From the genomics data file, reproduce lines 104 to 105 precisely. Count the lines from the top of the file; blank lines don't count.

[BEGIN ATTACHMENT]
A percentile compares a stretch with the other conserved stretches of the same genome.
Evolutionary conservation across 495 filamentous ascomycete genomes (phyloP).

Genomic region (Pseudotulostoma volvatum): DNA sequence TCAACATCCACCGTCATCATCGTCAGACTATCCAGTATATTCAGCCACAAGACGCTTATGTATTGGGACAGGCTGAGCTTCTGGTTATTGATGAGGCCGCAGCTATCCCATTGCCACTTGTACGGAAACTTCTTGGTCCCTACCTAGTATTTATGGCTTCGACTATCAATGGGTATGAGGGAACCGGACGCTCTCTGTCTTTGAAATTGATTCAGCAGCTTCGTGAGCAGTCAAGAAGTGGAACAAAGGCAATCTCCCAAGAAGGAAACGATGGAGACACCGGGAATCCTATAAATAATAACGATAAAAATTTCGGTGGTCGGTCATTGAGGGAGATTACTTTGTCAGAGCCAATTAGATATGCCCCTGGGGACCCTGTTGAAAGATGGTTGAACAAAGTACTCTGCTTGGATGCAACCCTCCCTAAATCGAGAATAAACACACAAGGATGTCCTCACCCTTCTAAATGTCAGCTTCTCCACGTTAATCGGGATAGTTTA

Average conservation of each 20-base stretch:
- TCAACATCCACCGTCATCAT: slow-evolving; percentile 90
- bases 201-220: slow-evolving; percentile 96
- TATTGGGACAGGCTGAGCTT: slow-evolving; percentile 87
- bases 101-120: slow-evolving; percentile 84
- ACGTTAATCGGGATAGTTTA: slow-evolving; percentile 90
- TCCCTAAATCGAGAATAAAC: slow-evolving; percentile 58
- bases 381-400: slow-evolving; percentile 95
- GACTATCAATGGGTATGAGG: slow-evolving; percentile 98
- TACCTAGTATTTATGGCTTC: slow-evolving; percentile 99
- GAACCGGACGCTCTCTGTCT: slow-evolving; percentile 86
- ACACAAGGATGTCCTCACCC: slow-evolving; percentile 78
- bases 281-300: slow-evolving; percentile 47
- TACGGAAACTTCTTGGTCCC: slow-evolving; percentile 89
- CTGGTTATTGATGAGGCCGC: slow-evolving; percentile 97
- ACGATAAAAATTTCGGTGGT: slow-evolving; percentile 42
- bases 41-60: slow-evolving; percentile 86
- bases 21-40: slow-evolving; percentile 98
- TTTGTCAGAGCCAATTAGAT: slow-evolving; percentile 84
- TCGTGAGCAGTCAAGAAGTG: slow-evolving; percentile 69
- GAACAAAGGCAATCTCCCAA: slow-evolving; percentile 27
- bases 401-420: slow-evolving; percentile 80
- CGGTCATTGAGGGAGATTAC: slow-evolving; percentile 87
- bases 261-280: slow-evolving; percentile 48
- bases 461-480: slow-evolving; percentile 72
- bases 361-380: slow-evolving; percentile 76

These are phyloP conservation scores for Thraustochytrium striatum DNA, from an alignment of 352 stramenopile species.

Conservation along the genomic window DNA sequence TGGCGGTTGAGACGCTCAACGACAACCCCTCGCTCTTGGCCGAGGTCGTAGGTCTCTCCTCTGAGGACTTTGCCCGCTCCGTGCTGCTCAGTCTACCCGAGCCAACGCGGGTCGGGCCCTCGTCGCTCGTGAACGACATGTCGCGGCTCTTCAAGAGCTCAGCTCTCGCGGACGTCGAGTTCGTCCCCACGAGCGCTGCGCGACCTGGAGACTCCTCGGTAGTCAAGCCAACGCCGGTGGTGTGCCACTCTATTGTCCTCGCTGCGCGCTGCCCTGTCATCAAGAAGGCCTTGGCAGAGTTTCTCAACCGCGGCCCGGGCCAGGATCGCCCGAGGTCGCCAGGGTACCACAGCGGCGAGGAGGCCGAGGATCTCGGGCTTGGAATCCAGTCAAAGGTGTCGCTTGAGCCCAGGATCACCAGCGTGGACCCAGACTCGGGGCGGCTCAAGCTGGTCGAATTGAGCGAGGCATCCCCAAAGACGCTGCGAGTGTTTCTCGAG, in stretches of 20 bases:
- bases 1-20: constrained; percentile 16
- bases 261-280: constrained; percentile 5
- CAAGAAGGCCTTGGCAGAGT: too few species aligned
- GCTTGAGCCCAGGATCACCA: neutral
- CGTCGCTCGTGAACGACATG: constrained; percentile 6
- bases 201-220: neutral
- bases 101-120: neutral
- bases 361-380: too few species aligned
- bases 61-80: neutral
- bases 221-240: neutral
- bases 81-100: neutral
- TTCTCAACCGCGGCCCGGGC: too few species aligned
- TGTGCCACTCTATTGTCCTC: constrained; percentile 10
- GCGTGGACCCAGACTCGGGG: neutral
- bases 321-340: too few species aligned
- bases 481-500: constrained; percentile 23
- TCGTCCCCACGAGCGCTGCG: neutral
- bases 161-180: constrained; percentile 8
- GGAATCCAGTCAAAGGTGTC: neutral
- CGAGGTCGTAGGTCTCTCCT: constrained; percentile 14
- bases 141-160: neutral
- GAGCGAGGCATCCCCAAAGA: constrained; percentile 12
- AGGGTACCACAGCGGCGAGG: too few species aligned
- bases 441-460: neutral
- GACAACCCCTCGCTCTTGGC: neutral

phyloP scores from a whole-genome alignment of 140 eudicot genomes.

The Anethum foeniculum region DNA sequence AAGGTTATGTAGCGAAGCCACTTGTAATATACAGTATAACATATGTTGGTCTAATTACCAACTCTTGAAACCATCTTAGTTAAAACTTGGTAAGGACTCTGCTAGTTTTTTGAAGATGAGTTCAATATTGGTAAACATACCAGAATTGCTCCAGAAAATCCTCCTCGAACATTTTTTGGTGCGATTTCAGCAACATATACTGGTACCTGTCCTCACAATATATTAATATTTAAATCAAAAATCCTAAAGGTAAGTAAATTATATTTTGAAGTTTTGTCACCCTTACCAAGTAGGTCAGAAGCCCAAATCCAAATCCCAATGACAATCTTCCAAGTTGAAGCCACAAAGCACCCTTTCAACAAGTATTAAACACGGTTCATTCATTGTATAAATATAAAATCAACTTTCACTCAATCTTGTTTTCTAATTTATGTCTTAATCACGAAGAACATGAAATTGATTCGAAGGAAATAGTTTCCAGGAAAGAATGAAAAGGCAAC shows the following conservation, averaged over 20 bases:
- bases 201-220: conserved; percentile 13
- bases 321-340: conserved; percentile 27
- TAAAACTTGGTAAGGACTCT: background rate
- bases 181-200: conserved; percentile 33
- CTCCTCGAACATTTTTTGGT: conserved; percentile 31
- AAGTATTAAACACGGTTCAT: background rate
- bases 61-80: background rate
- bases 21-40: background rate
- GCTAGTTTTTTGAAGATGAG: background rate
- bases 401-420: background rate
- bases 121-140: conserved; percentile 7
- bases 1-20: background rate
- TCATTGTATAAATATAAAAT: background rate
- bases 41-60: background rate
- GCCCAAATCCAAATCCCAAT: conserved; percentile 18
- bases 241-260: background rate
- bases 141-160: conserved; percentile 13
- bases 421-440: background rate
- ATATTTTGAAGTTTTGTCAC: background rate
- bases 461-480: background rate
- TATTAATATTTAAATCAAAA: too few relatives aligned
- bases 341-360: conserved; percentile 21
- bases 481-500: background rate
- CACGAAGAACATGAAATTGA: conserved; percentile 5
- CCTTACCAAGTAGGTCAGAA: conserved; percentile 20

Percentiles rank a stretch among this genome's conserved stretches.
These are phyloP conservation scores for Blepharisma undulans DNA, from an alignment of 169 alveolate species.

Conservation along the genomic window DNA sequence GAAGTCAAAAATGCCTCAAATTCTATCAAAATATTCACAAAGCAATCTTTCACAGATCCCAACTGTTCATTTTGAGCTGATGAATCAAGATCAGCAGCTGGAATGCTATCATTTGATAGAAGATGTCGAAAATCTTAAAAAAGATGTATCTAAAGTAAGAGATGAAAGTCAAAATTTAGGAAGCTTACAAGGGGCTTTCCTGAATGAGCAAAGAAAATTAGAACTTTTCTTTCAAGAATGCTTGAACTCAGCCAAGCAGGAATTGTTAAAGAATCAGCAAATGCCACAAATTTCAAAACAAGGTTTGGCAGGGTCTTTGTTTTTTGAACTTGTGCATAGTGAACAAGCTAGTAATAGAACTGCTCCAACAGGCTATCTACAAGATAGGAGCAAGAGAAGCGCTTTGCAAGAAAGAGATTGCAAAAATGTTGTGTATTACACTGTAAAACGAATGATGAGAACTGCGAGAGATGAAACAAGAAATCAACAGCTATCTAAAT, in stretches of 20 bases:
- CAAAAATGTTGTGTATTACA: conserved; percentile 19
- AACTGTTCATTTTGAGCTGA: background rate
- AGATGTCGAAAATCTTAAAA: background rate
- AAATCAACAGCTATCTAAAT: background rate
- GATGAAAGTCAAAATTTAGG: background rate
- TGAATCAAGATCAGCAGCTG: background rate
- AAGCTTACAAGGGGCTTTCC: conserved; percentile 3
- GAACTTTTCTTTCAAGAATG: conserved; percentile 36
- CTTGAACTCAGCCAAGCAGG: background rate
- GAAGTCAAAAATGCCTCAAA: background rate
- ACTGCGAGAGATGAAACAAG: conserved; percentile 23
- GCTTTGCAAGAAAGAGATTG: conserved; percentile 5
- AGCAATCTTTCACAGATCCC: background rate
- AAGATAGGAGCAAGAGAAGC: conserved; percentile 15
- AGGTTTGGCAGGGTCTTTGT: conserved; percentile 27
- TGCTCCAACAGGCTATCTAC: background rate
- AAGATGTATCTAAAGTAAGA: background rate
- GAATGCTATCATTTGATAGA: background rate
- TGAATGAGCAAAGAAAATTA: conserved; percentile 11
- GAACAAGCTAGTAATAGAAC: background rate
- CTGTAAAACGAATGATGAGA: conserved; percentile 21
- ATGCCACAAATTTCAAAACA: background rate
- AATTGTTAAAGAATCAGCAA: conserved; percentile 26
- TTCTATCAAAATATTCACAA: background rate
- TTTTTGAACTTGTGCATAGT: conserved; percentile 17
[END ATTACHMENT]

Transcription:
- GAATGCTATCATTTGATAGA: background rate
- TGAATGAGCAAAGAAAATTA: conserved; percentile 11